Judge Frank A. Shepherd, 3rd District Court of Appeal.
Judge Frank A. Shepherd, 3rd District Court of Appeal. (J. Albert Diaz)

A Florida appellate judge who just took senior status issued a scathing opinion Wednesday to “rail once again” against deference to administrative agencies.

Third District Court of Appeal Senior Judge Frank Shepherd pushed future members of the court to weigh the constitutional ramifications of “mindlessly” adhering to Chevron deference, a doctrine under which courts tend to uphold executive branch agencies’ interpretation of legislation. He made a similar plea last month in a housing discrimination case.

The opinion came in a case reversing a decision from the Reemployment Assistance Appeals Commission, which had denied monetary support to a worker who lost her job because of foreign trade competition.

Shepherd concurred in result with Third DCA Judges Ivan Fernandez and Barbara Lagoa in their ruling against the agency. But he took issue with the judges’ acknowledgement that “an agency’s interpretation of a statute … should be accorded great weight,” a doctrine Shepherd said raises questions about separation of powers.

Citing U.S. Supreme Court Justice Clarence Thomas and the late Justice Antonin Scalia, Shepherd also said the right to due process takes a hit when one party is reflexively supported.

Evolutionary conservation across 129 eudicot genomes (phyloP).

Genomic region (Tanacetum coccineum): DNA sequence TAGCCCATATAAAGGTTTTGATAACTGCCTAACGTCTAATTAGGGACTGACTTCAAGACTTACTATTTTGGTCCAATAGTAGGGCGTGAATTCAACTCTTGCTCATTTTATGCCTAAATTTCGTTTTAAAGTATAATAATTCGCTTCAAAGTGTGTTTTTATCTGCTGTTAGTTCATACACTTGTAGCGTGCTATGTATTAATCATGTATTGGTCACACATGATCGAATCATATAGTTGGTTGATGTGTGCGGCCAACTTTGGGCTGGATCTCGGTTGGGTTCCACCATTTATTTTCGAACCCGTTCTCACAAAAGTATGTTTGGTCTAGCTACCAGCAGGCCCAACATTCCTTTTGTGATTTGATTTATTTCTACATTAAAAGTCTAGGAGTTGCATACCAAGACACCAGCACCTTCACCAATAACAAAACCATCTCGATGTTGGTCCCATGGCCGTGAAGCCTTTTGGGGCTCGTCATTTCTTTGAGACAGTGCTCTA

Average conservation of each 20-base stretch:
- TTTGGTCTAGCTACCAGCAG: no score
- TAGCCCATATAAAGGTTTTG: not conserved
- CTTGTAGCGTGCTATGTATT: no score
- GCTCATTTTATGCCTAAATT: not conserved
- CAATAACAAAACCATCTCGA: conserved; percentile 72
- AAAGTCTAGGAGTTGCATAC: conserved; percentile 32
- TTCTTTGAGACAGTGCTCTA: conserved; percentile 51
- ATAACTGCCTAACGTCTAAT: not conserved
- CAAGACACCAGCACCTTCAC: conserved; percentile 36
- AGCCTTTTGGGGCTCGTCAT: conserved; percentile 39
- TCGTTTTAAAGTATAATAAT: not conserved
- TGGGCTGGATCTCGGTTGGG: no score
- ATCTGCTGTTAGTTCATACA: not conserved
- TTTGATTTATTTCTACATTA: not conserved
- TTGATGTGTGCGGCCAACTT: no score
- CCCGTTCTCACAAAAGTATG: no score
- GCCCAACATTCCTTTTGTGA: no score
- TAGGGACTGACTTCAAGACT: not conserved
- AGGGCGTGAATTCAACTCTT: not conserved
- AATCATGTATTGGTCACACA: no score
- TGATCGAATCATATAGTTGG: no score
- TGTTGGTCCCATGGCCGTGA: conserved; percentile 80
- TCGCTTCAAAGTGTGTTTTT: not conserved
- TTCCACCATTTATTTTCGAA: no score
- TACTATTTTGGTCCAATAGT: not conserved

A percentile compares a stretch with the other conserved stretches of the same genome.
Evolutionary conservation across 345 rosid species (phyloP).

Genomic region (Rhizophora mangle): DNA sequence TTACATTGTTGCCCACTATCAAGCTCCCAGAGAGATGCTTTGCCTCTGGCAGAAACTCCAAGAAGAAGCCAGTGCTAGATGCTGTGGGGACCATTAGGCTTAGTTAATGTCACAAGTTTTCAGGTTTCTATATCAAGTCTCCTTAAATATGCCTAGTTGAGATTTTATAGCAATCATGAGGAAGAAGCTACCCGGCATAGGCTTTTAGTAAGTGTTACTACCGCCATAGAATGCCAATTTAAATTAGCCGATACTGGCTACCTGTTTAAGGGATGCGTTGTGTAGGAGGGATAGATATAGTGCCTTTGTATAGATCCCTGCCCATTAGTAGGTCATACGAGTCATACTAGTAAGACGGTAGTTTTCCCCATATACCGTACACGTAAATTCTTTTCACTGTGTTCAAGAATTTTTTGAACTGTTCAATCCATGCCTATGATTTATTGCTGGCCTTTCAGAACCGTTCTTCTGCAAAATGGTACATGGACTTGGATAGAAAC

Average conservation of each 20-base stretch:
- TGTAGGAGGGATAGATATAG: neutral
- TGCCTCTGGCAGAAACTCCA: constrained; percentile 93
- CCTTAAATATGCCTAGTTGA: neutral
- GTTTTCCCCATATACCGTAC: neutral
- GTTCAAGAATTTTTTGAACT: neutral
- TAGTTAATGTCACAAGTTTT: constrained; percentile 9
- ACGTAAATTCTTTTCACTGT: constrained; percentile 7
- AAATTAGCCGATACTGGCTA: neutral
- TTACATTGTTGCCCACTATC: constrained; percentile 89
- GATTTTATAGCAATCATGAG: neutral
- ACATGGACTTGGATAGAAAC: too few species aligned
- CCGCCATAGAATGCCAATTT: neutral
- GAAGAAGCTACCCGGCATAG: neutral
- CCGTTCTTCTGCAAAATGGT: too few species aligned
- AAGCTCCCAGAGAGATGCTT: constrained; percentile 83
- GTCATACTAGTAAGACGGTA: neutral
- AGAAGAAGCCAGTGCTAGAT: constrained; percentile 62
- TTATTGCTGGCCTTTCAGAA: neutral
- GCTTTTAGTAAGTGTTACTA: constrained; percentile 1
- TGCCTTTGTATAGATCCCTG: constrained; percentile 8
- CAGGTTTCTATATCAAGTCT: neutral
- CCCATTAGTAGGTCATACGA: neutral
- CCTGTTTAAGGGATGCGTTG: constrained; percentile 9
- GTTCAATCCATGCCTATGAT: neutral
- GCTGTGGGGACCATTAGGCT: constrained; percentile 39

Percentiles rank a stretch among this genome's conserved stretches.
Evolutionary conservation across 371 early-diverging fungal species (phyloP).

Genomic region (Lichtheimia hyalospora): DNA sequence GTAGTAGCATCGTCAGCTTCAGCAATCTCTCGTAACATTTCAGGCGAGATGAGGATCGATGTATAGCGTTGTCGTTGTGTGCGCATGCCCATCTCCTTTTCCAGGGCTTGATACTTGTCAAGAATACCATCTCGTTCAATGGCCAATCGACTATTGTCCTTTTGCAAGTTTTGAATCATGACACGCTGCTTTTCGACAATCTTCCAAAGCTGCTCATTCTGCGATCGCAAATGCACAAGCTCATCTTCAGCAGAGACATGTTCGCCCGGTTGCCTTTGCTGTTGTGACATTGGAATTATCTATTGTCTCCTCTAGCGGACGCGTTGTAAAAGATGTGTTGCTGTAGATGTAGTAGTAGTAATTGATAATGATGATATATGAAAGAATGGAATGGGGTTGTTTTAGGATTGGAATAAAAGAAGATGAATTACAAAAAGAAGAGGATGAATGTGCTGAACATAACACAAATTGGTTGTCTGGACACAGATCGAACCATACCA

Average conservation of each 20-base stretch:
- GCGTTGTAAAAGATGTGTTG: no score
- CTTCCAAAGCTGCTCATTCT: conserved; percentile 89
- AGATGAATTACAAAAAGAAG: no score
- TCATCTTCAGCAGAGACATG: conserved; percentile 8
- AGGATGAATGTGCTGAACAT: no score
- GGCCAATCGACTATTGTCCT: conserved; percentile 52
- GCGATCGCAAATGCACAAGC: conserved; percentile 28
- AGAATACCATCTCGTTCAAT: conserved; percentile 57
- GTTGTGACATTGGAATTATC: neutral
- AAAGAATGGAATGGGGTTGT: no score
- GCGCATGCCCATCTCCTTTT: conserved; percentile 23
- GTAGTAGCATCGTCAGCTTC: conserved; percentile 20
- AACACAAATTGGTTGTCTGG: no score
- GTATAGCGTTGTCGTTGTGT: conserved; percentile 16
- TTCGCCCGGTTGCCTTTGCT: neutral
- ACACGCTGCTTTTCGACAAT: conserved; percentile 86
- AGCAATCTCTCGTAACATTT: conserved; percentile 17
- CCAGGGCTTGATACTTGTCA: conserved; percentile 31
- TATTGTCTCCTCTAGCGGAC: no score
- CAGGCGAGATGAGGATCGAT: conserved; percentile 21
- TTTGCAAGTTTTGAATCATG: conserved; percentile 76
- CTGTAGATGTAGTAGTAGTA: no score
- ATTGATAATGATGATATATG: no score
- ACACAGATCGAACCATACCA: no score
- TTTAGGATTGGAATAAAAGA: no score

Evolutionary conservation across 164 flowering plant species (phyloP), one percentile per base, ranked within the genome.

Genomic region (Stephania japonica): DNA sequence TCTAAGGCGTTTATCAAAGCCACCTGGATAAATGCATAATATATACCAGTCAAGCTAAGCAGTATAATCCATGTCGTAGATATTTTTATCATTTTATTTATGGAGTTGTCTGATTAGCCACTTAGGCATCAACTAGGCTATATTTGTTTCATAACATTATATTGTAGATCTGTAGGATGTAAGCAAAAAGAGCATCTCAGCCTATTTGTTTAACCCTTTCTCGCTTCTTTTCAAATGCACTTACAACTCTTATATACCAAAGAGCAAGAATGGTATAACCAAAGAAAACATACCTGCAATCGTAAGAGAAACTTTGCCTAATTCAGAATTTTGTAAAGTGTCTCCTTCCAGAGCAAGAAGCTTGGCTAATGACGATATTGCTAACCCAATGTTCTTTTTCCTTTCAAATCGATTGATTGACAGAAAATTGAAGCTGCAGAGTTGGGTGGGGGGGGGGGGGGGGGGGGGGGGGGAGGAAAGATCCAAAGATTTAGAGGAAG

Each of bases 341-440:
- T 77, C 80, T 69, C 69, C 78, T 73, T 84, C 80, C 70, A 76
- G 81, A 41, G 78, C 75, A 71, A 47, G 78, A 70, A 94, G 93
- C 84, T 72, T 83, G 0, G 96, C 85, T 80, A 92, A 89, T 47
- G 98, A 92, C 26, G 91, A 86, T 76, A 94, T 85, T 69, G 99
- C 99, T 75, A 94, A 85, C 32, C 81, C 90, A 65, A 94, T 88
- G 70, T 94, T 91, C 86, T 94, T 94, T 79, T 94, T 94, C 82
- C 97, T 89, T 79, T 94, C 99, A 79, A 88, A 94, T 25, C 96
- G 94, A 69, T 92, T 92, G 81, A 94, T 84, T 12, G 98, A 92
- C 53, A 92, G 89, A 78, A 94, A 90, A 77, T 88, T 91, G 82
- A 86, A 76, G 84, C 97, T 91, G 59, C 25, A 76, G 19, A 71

“The fundamental concern of keeping the individual branches separate is that the fusion of the powers of any two branches into the same department would ultimately result in the destruction of liberty,” Shepherd wrote. “We should be reluctant to so readily abandon our judicial independence and alter the structure upon which our entire system of government is based.”

A front-runner for the open seat on the U.S. Supreme Court also denounced Chevron deference in an interview published Tuesday in the National Law Journal. Judge Neil Gorsuch of the U.S. Court of Appeals for the Tenth Circuit said the doctrine allows “executive bureaucracies to swallow huge amounts of core judicial and legislative power.”

Shepherd retired Jan. 3, and Florida Gov. Rick Scott is considering nominees to take his place on the bench.